An­gela Brown

Macclesfield Express - - HOMES - TURFED OUT CHANGE IN DEED

Daniels LLP So­lic­i­tors I WAS evicted from a prop­erty where I’d lived for 19 years, and wasn’t even given enough time to col­lect my be­long­ings. As a re­sult the land­lord dis­posed of many of my pos­ses­sions, in­clud­ing pa­per­work and med­i­cal equip­ment. Are they al­lowed to do this? What are the cor­rect pro­ce­dures? IT de­pends on the grounds on which your land­lord was seek­ing pos­ses­sion of the prop­erty, but the no­tice pe­riod could have been as lit­tle as two weeks in some cir­cum­stances. Nor­mally the no­tice pe­riod for an as­sured short­hold ten­ancy is two months from the date of the next rent pay­ment date. Once the no­tice pe­riod has ex­pired, your land­lord would re­quire a war­rant and an evic­tion no­tice if you re­fused to leave. It’s a crime to force peo­ple out of a prop­erty with­out fol­low­ing the cor­rect pro­ce­dures, and you should see a so­lic­i­tor or a law cen­tre if you sus­pect this may have been the case. MY hus­band died last year. The deeds of the house are in his name only. Could you tell me how I go about hav­ing them changed into my name? IT will de­pend to some ex­tent whether there is a mort­gage on the prop­erty and whether the ti­tle to your house is reg­is­tered at the Land Reg­istry. If the house is un­reg­is­tered the trans­fer may be more com­pli­cated. But first you will need au­thor­ity to deal with your late hus­band’s es­tate, in­clud­ing the house, as­sum­ing your hus­band didn’t leave a will and there are no ex­ecu­tors to carry out the task. This will in­volve an ap­pli­ca­tion to the Pro­bate Reg­istry for letters of ad­min­is­tra­tion; and since you may need a so­lic­i­tor’s help with this you may find it eas­ier to ask him to draw up the deed of trans­fer for the house as well. MY neigh­bour got some work­men in to re­place his fence and in do­ing so they moved it over and took some of my gar­den. Who is re­spon­si­ble for this: the neigh­bour or the work­men? SINCE your neigh­bour con­tracted the work­men to re­place the fence, he is re­spon­si­ble for the fi­nal out­come. You should ask your neigh­bour to get the work­men to move it back to the orig­i­nal po­si­tion. If he re­fuses to do this you could take him to court, although un­less you took pho­to­graphs be­fore the orig­i­nal fence was taken down it may be dif­fi­cult to prove where it was in the first place. Go­ing to court can be ex­pen­sive and will not im­prove your re­la­tion­ship with your neigh­bour in any case. As a cau­tion­ary tale, there was a court case where the par­ties were ar­gu­ing over a pair of gates, which should have cost in the re­gion of £5,000 to re­solve. In­stead, both par­ties spent in ex­cess of £100,000 on le­gal costs on tak­ing the mat­ter to trial.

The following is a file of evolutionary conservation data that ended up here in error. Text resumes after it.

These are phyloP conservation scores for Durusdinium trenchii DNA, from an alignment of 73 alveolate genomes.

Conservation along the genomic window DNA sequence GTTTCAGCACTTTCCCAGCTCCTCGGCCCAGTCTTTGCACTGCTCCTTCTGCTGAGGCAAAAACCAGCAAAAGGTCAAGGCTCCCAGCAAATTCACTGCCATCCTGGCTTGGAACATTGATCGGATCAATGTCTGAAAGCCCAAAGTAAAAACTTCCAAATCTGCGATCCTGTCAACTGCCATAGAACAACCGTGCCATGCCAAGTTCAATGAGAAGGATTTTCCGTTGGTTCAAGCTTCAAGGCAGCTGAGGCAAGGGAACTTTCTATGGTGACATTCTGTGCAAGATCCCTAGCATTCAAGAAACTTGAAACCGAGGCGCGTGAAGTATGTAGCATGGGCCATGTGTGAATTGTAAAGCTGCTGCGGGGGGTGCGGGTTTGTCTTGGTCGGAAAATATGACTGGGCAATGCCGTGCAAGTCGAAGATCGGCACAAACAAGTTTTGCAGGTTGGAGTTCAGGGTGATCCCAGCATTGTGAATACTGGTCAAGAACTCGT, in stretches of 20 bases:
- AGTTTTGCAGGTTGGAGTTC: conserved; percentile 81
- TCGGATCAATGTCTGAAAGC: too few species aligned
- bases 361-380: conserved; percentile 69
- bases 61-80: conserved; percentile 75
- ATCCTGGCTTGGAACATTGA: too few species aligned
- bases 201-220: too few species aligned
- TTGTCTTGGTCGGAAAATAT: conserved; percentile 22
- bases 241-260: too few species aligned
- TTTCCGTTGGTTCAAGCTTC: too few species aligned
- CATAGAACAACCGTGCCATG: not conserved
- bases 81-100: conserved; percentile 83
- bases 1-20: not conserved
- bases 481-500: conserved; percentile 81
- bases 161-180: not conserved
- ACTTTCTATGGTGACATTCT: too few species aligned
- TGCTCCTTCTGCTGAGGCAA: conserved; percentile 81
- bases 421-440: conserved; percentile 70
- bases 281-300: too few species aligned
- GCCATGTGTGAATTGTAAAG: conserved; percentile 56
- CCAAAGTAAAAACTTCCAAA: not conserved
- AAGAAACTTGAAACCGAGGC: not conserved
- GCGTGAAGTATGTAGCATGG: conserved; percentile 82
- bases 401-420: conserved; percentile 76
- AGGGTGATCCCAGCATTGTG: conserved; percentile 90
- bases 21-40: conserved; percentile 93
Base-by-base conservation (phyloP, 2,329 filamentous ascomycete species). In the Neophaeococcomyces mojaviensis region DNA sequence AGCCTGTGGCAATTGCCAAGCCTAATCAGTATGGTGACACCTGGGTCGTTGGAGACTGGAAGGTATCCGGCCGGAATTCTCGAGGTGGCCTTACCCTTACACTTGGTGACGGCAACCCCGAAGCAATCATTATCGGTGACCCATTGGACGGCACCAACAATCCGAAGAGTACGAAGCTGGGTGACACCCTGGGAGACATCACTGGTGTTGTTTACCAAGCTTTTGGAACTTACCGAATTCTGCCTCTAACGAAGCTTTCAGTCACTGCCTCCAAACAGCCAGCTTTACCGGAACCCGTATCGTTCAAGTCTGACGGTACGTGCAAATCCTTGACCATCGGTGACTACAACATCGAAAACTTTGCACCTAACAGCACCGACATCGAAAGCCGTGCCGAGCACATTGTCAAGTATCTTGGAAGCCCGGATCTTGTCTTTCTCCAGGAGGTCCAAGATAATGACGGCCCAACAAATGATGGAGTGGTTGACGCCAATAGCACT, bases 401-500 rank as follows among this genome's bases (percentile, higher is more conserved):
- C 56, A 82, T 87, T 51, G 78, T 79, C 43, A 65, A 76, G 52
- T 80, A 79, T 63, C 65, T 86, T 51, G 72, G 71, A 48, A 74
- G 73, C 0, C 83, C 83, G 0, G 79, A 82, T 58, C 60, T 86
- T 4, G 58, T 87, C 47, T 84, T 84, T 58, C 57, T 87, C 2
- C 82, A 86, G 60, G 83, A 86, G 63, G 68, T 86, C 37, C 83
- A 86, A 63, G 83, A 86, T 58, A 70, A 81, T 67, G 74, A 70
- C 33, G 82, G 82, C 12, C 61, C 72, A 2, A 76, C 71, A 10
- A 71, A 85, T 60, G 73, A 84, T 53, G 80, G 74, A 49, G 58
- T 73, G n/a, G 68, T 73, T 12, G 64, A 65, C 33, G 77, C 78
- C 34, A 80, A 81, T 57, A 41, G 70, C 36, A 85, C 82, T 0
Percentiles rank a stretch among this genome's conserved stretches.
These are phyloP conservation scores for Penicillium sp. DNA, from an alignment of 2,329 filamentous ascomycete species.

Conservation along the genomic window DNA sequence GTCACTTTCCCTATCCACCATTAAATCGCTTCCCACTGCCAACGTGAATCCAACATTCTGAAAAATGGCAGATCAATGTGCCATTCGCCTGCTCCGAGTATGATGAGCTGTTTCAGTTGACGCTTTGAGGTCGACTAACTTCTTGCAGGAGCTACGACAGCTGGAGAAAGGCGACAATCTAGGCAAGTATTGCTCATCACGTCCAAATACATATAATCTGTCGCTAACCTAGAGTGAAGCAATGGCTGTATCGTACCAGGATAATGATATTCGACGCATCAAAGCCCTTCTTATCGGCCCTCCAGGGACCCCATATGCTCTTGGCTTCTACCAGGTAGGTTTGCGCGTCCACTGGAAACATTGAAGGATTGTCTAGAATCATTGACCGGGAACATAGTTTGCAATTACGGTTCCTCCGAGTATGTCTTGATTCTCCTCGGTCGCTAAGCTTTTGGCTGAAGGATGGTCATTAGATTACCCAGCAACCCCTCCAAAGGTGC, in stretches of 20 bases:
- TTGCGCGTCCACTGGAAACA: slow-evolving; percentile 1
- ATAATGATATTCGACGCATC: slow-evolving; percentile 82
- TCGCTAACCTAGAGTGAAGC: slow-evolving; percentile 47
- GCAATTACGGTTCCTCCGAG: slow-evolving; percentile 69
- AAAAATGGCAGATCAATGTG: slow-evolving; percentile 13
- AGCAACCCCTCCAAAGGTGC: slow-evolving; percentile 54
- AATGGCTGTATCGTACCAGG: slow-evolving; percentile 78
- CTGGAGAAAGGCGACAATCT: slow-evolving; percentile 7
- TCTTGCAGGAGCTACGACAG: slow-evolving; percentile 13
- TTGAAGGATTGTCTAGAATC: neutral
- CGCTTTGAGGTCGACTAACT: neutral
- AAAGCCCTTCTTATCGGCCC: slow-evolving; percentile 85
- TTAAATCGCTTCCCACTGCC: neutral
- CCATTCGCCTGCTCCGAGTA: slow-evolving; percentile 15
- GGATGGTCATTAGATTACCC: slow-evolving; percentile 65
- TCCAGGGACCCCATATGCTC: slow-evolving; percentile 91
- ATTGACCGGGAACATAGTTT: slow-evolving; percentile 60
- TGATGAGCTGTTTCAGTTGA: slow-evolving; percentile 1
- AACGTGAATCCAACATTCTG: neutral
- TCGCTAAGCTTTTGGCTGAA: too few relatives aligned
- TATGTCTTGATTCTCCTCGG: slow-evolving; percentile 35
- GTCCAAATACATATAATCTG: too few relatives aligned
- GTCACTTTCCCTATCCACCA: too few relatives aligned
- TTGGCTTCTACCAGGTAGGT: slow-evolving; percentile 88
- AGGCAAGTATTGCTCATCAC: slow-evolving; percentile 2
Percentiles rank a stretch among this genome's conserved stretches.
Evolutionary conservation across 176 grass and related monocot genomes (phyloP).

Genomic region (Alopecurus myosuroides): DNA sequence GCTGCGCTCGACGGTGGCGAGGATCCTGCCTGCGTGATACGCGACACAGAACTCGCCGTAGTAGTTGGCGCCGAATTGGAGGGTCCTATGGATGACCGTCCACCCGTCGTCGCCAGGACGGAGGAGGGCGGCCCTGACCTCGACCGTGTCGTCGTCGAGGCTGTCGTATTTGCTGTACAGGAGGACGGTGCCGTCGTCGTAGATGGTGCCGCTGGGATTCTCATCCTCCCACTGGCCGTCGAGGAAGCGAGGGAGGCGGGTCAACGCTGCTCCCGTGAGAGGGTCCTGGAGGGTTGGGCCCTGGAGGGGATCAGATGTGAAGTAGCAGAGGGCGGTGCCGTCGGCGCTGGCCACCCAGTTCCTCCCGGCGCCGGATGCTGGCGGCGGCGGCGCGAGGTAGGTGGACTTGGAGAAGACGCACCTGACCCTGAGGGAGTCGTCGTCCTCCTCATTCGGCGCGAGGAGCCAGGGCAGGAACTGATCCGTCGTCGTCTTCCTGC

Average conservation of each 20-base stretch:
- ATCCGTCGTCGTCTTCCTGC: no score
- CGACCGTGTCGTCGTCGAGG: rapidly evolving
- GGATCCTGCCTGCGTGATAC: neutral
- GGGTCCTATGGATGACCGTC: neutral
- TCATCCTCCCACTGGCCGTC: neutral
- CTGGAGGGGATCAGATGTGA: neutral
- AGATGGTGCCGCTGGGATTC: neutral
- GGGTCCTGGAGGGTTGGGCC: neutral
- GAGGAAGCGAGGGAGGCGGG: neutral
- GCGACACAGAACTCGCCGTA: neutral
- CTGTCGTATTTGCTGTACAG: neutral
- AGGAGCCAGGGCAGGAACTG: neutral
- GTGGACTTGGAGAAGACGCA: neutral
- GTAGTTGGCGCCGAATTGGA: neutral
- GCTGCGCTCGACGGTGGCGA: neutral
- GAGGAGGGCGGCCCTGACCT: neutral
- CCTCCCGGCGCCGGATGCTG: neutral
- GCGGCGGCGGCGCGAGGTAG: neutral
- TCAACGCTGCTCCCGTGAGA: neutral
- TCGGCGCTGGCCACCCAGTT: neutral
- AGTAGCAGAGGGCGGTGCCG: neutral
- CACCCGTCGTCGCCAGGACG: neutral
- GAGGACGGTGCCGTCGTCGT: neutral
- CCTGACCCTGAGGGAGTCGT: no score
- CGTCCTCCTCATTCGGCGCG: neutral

NINE years ago we had dou­ble glaz­ing fit­ted with a ten-year guar­an­tee. Re­cently I’ve had trou­ble with wa­ter com­ing in win­dows and doors. I con­tacted the firm, which told me the orig­i­nal firm went into liq­ui­da­tion and they have taken over, although they are still trad­ing un­der the orig­i­nal name. Is my guar­an­tee worth­less? IT’S pos­si­ble that your guar­an­tee was pro­vided by the dou­ble glaz­ing man­u­fac­tur­ers. If the man­u­fac­tur­ers are still in busi­ness this may be your

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